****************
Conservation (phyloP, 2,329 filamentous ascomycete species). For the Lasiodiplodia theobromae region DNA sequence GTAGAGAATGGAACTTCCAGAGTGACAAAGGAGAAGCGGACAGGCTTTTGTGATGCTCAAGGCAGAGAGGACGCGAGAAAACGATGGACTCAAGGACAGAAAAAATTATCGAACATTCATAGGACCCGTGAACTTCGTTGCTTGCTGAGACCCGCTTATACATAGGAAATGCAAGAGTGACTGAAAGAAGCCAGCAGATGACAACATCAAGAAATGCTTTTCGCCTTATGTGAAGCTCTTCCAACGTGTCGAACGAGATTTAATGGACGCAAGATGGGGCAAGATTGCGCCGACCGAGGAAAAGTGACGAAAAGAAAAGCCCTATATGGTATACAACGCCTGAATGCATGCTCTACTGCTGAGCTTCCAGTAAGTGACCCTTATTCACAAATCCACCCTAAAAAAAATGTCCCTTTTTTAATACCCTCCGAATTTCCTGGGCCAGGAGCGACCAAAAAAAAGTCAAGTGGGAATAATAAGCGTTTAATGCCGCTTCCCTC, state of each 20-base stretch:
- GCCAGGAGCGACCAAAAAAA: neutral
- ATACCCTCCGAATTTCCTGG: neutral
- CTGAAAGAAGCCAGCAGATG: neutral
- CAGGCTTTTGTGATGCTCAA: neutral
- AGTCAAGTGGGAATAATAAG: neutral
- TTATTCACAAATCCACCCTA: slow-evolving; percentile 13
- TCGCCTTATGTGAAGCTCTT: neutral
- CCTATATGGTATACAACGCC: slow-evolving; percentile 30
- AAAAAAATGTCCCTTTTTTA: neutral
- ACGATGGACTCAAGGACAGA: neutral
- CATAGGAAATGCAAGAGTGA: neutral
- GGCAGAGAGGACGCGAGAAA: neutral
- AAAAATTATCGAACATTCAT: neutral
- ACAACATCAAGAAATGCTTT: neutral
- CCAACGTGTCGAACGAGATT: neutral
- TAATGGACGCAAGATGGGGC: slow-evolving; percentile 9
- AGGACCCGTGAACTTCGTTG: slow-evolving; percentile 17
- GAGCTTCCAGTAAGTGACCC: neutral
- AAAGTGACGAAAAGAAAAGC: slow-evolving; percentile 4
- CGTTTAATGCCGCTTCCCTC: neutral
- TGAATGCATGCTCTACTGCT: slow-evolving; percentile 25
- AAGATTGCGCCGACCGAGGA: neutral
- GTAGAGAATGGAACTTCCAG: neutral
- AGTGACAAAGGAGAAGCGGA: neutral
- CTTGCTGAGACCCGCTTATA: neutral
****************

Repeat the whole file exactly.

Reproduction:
Conservation (phyloP, 2,329 filamentous ascomycete species). For the Lasiodiplodia theobromae region DNA sequence GTAGAGAATGGAACTTCCAGAGTGACAAAGGAGAAGCGGACAGGCTTTTGTGATGCTCAAGGCAGAGAGGACGCGAGAAAACGATGGACTCAAGGACAGAAAAAATTATCGAACATTCATAGGACCCGTGAACTTCGTTGCTTGCTGAGACCCGCTTATACATAGGAAATGCAAGAGTGACTGAAAGAAGCCAGCAGATGACAACATCAAGAAATGCTTTTCGCCTTATGTGAAGCTCTTCCAACGTGTCGAACGAGATTTAATGGACGCAAGATGGGGCAAGATTGCGCCGACCGAGGAAAAGTGACGAAAAGAAAAGCCCTATATGGTATACAACGCCTGAATGCATGCTCTACTGCTGAGCTTCCAGTAAGTGACCCTTATTCACAAATCCACCCTAAAAAAAATGTCCCTTTTTTAATACCCTCCGAATTTCCTGGGCCAGGAGCGACCAAAAAAAAGTCAAGTGGGAATAATAAGCGTTTAATGCCGCTTCCCTC, state of each 20-base stretch:
- GCCAGGAGCGACCAAAAAAA: neutral
- ATACCCTCCGAATTTCCTGG: neutral
- CTGAAAGAAGCCAGCAGATG: neutral
- CAGGCTTTTGTGATGCTCAA: neutral
- AGTCAAGTGGGAATAATAAG: neutral
- TTATTCACAAATCCACCCTA: slow-evolving; percentile 13
- TCGCCTTATGTGAAGCTCTT: neutral
- CCTATATGGTATACAACGCC: slow-evolving; percentile 30
- AAAAAAATGTCCCTTTTTTA: neutral
- ACGATGGACTCAAGGACAGA: neutral
- CATAGGAAATGCAAGAGTGA: neutral
- GGCAGAGAGGACGCGAGAAA: neutral
- AAAAATTATCGAACATTCAT: neutral
- ACAACATCAAGAAATGCTTT: neutral
- CCAACGTGTCGAACGAGATT: neutral
- TAATGGACGCAAGATGGGGC: slow-evolving; percentile 9
- AGGACCCGTGAACTTCGTTG: slow-evolving; percentile 17
- GAGCTTCCAGTAAGTGACCC: neutral
- AAAGTGACGAAAAGAAAAGC: slow-evolving; percentile 4
- CGTTTAATGCCGCTTCCCTC: neutral
- TGAATGCATGCTCTACTGCT: slow-evolving; percentile 25
- AAGATTGCGCCGACCGAGGA: neutral
- GTAGAGAATGGAACTTCCAG: neutral
- AGTGACAAAGGAGAAGCGGA: neutral
- CTTGCTGAGACCCGCTTATA: neutral